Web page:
“Time is what keeps everything from happening at once,” wrote Ray Cummings in his 1922 science fiction novel “The Girl in the Golden Atom,” which sums up time’s function quite nicely. But how does time stop everything from happening at once? What mechanism drives time forward, but not backward?
In a recent study published in the journal Physical Review Letters, a group of theoretical physicists re-investigate the “Arrow of Time” — a concept that describes the relentless forward march of time — and highlight a different way of looking at how time manifests itself over universal scales.
Traditionally, time is described by the “past hypothesis” that assumes that any given system begins in a low entropy state and then, driven by thermodynamics, its entropy increases. In a nutshell: The past is low entropy and the future is high entropy, a concept known as thermodynamic time asymmetry.
In our everyday experience, we can find many examples of increasing entropy, such as a gas filling a room or an ice cube melting. In these examples, an irreversible increase in entropy (and therefore disorder) is observed.
If this is applied on a universal scale, it is presumed that the Big Bang spawned the Universe in a low entropy state — i.e. a state of minimum entropy. Over the aeons, as the Universe expanded and cooled, the entropy of this large-scale system has increased. Therefore, as the hypothesis goes, time is intrinsically linked with the degree of entropy, or disorder, in our Universe.
But there are several problems with this idea.
Just after the Big Bang, several lines of observational evidence point to a Big Bang environment that was a hot and extremely disordered mess of primordial particles. As the Universe matured and cooled, gravity took over and made the Universe more ordered and more complex — from the cooling clouds of gas, stars formed and planets evolved from gravitational collapse. Eventually, organic chemistry became possible, giving rise to life and humans that philosophize about time and space. On a Universal scale, therefore, “disorder” has effectively decreased, not increased as the “past hypothesis” presumes.
This, argues co-investigator Flavio Mercati of the Perimeter Institute (PI) for Theoretical Physics in Ontario, Canada, is an issue with how entropy is measured.
As entropy is a physical quantity with dimensions (like energy and temperature), there needs to be an external reference frame so they can be measured against. “This can be done for subsystems of the universe because the rest of the universe sets these references for them, but the whole universe has, by definition, nothing exterior to it with respect to define these things,” Mercati wrote in an email to Discovery News.
So if not entropy, what could be driving universal time forward?
Complexity is a dimensionless quantity that, in its most basic form, describes how complex a system is. So, if one looks at our Universe, complexity is directly linked with time; as time progresses, the Universe becomes increasingly structured.
“The question we seek to answer in our paper is: what set these systems in that very low-entropy state in first place? Our answer is: gravity, and its tendency to create order and structure (complexity) from chaos,” said Mercati.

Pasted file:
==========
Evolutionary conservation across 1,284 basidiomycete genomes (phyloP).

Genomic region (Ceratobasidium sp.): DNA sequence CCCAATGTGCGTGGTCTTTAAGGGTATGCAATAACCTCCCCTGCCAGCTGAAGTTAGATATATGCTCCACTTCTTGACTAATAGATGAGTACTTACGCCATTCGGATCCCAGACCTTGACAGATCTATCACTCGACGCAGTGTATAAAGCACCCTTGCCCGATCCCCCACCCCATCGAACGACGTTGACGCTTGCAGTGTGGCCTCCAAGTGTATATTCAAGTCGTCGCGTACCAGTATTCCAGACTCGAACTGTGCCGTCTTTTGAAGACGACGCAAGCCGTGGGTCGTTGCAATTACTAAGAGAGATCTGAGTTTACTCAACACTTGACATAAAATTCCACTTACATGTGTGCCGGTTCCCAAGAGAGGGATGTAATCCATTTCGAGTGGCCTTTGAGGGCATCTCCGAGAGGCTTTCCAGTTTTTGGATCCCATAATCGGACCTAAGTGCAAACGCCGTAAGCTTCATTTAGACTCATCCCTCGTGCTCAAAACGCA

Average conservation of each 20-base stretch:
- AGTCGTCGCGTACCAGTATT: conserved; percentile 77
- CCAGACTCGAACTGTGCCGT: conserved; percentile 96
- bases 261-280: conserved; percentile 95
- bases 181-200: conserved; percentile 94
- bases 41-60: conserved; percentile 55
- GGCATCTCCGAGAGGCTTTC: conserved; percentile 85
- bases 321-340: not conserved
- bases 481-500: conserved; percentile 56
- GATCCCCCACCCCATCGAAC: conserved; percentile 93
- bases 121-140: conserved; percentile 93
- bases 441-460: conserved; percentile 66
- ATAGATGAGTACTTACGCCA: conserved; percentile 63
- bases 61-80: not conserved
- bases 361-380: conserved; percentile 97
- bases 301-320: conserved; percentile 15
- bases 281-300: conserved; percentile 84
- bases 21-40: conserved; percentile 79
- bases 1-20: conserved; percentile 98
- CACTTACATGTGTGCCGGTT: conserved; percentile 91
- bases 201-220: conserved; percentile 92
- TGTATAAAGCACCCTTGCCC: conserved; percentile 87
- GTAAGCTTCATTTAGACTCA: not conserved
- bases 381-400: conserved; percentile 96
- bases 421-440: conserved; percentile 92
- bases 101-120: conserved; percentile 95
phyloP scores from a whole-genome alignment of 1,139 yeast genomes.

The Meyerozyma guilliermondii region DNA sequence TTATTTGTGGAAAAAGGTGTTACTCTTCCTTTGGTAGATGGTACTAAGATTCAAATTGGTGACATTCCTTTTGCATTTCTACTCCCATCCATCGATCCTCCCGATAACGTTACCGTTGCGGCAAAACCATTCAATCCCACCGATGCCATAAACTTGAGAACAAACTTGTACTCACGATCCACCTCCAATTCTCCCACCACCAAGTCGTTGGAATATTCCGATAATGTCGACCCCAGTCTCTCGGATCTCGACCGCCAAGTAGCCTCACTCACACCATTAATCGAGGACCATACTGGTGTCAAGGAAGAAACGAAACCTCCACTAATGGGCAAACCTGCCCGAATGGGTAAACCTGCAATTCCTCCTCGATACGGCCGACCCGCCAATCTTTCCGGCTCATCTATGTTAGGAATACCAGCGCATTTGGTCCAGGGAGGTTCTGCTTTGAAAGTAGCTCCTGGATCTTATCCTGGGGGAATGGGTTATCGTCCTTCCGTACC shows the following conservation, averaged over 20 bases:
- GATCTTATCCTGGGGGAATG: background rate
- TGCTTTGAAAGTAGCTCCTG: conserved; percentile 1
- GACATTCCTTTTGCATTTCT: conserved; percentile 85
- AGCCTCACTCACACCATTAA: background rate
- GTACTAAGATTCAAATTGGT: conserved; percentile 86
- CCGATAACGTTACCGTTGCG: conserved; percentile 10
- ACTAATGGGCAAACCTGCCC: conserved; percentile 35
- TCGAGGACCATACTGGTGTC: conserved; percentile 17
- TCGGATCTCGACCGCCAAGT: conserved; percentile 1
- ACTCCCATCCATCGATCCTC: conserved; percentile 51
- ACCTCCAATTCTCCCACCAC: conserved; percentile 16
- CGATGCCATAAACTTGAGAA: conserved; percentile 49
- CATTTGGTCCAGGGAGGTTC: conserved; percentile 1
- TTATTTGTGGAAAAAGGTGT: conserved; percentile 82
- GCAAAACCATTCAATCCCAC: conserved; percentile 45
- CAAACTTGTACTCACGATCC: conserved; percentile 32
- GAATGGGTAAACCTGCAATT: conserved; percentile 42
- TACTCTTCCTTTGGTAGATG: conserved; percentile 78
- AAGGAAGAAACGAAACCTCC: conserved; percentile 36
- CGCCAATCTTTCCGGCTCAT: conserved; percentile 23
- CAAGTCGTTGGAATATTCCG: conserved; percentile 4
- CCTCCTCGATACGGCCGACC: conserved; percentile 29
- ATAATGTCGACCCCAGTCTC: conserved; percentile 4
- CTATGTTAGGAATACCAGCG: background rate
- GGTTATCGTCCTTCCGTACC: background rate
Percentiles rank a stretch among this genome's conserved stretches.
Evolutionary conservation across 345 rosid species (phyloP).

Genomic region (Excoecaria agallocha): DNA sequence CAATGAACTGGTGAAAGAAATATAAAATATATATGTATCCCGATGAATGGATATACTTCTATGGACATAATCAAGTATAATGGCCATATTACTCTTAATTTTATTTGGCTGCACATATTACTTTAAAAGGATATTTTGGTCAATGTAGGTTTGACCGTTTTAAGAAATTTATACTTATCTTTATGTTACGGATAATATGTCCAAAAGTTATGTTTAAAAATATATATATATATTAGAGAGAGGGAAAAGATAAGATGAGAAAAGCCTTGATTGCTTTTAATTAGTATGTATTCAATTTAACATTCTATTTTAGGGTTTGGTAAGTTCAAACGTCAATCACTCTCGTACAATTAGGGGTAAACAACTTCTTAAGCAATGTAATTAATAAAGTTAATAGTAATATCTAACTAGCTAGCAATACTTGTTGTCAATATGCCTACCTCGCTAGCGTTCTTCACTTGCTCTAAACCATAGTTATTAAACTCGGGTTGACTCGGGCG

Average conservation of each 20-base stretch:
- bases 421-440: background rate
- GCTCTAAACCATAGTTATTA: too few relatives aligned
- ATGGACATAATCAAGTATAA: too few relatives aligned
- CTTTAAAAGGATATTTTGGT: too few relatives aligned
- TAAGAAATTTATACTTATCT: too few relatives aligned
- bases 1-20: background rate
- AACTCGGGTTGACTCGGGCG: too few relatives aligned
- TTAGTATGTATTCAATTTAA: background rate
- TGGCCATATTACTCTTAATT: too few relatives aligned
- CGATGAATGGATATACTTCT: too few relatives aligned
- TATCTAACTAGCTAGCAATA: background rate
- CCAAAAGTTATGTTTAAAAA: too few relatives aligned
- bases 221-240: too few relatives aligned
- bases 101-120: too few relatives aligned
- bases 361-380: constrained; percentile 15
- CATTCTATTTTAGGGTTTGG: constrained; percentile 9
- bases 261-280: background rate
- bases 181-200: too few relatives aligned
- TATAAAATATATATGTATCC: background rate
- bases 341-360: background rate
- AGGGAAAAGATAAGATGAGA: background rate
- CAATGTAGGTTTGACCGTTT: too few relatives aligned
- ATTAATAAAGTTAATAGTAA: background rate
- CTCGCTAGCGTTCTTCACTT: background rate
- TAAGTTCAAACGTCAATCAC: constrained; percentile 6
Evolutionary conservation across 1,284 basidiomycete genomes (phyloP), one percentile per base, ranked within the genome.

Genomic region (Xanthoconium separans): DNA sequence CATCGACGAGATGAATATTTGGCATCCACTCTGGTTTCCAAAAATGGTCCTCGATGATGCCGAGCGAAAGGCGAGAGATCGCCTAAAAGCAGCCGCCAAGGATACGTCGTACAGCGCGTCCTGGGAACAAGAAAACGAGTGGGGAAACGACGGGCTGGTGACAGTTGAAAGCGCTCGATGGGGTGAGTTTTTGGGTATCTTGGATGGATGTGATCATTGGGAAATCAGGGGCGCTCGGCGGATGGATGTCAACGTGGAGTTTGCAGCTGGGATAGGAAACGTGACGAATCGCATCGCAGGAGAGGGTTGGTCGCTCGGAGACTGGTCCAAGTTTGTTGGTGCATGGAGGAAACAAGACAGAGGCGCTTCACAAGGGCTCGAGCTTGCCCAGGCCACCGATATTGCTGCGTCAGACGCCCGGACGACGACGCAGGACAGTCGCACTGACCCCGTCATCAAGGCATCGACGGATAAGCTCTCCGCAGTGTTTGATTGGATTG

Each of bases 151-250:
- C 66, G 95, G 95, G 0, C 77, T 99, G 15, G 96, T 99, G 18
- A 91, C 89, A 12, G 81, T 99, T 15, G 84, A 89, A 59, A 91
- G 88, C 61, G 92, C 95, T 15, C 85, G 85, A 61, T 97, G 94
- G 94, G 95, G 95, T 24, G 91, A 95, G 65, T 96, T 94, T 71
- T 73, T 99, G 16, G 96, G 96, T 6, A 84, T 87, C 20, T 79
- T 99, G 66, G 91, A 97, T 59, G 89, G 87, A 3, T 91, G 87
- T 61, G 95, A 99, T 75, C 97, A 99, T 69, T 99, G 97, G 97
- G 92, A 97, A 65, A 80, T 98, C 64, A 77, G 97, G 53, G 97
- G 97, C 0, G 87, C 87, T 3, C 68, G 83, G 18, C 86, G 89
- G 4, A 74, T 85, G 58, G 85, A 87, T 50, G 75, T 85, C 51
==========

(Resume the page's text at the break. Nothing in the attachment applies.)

To test this idea, Mercati and his colleagues created basic computer models to simulate particles in a toy universe. They found that, no matter how the simulation was run, the universes’ complexity always increased, and never decreased, with time.
From the Big Bang, the Universe started in its lowest-complexity state (the hot ‘soup’ of disordered particles and energy). Then, as the Universe cooled to a state that gravity began to take over, gases clumped together, stars formed and galaxies evolved. The Universe became inexorably more complex, and gravity is the driving force of this increase in complexity.
“Every solution of the gravitational toy model we studied has this property of having somewhere in the middle a very homogeneous, chaotic and unstructured state, which looks very much like the plasma soup that constituted the universe at the time the Cosmic Microwave Background was created,” said Mercati. “Then in both time directions from that state gravity enhances the inhomogeneities and creates a lot of structure and order, in an irreversible way.”
As the Universe matures, he added, the subsystems become isolated enough so that other forces set up the conditions for the ‘classical’ arrow of time to dominate in low-entropy subsystems. In these subsystems, such as daily life on Earth, entropy can take over, creating a “thermodynamical arrow of time.”
Over Universal scales, our perception of time is driven by the continuous growth of complexity, but in these subsystems, entropy dominates.
“The universe is a structure whose complexity is growing,” said Mercati in a PI press release. “The universe is made up of big galaxies separated by vast voids. In the distant past, they were more clumped together. Our conjecture is that our perception of time is the result of a law that determines an irreversible growth of complexity.”
The next step in this research would be to look for observational evidence, something Mercati and his team are working on. “…we don’t know yet whether there is any (observational) support, but we know what kind of experiments have a chance of testing our idea. These are cosmological observations.”
For now, he hasn’t revealed what kinds of cosmological observations will be investigated, only that they will detailed in an upcoming, and likely fascinating, paper.
Originally published on Discovery News.